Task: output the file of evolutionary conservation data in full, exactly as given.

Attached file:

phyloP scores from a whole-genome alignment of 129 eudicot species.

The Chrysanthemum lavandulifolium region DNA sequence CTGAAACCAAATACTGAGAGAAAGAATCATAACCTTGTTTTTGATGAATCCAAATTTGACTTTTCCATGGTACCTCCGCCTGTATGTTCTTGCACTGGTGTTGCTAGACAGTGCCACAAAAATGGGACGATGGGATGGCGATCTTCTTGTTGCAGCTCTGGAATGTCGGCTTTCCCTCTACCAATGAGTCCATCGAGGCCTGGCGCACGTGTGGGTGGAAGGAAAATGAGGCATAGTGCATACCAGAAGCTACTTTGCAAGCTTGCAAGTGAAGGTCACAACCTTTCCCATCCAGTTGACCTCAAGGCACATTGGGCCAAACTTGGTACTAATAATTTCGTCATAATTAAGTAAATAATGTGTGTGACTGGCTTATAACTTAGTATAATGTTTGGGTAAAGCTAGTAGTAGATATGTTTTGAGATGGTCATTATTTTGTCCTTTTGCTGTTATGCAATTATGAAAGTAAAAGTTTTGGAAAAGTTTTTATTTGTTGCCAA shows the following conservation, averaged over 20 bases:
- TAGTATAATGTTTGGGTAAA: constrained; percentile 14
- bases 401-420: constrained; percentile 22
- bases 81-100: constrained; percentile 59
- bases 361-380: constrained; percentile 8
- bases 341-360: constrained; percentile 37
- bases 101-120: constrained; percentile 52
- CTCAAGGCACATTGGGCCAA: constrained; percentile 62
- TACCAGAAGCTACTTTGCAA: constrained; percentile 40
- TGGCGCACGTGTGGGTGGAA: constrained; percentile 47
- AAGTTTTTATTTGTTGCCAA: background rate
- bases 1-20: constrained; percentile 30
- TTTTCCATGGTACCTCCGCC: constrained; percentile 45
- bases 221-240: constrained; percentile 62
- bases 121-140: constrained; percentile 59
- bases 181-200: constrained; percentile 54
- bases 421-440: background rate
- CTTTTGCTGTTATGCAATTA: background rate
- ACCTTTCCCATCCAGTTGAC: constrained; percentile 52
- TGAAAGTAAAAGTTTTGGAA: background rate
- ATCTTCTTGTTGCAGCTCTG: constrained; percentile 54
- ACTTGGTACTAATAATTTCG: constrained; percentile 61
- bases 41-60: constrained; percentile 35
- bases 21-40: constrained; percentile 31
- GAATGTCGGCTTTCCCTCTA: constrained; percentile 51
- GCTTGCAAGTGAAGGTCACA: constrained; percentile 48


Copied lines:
phyloP scores from a whole-genome alignment of 129 eudicot species.

The Chrysanthemum lavandulifolium region DNA sequence CTGAAACCAAATACTGAGAGAAAGAATCATAACCTTGTTTTTGATGAATCCAAATTTGACTTTTCCATGGTACCTCCGCCTGTATGTTCTTGCACTGGTGTTGCTAGACAGTGCCACAAAAATGGGACGATGGGATGGCGATCTTCTTGTTGCAGCTCTGGAATGTCGGCTTTCCCTCTACCAATGAGTCCATCGAGGCCTGGCGCACGTGTGGGTGGAAGGAAAATGAGGCATAGTGCATACCAGAAGCTACTTTGCAAGCTTGCAAGTGAAGGTCACAACCTTTCCCATCCAGTTGACCTCAAGGCACATTGGGCCAAACTTGGTACTAATAATTTCGTCATAATTAAGTAAATAATGTGTGTGACTGGCTTATAACTTAGTATAATGTTTGGGTAAAGCTAGTAGTAGATATGTTTTGAGATGGTCATTATTTTGTCCTTTTGCTGTTATGCAATTATGAAAGTAAAAGTTTTGGAAAAGTTTTTATTTGTTGCCAA shows the following conservation, averaged over 20 bases:
- TAGTATAATGTTTGGGTAAA: constrained; percentile 14
- bases 401-420: constrained; percentile 22
- bases 81-100: constrained; percentile 59
- bases 361-380: constrained; percentile 8
- bases 341-360: constrained; percentile 37
- bases 101-120: constrained; percentile 52
- CTCAAGGCACATTGGGCCAA: constrained; percentile 62
- TACCAGAAGCTACTTTGCAA: constrained; percentile 40
- TGGCGCACGTGTGGGTGGAA: constrained; percentile 47
- AAGTTTTTATTTGTTGCCAA: background rate
- bases 1-20: constrained; percentile 30
- TTTTCCATGGTACCTCCGCC: constrained; percentile 45
- bases 221-240: constrained; percentile 62
- bases 121-140: constrained; percentile 59
- bases 181-200: constrained; percentile 54
- bases 421-440: background rate
- CTTTTGCTGTTATGCAATTA: background rate
- ACCTTTCCCATCCAGTTGAC: constrained; percentile 52
- TGAAAGTAAAAGTTTTGGAA: background rate
- ATCTTCTTGTTGCAGCTCTG: constrained; percentile 54
- ACTTGGTACTAATAATTTCG: constrained; percentile 61
- bases 41-60: constrained; percentile 35
- bases 21-40: constrained; percentile 31
- GAATGTCGGCTTTCCCTCTA: constrained; percentile 51
- GCTTGCAAGTGAAGGTCACA: constrained; percentile 48